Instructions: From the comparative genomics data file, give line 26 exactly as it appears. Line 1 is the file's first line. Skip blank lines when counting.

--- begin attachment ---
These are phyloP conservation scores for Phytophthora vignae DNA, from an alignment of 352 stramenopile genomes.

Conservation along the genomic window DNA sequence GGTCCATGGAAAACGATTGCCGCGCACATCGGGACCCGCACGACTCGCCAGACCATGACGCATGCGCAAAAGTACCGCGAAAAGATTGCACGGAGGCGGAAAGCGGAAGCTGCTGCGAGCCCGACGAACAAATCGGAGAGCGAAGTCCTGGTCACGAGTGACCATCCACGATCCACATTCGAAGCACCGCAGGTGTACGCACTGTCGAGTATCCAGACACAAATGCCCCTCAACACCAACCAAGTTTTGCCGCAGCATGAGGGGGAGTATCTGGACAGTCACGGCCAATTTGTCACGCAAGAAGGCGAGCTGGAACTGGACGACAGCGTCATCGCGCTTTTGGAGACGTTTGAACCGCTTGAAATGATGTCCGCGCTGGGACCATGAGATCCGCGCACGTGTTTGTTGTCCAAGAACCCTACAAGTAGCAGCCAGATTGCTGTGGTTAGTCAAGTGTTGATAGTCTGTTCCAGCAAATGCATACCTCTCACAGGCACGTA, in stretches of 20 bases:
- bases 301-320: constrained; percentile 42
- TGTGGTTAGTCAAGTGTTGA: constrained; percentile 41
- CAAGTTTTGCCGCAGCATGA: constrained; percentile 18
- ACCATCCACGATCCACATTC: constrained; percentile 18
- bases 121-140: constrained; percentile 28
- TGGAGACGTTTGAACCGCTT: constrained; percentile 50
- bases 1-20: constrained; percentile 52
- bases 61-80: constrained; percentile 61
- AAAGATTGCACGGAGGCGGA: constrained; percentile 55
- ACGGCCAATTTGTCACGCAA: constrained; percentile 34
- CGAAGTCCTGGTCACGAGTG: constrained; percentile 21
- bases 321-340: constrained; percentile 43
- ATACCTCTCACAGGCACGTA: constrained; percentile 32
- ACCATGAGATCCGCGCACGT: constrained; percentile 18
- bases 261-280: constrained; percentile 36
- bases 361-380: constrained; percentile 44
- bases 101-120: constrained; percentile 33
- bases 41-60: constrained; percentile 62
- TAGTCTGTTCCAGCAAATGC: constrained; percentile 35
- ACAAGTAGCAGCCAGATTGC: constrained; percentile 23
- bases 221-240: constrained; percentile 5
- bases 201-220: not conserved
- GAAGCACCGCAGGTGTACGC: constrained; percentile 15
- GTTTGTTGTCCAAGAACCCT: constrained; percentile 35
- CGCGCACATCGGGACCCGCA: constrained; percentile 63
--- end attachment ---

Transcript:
- GTTTGTTGTCCAAGAACCCT: constrained; percentile 35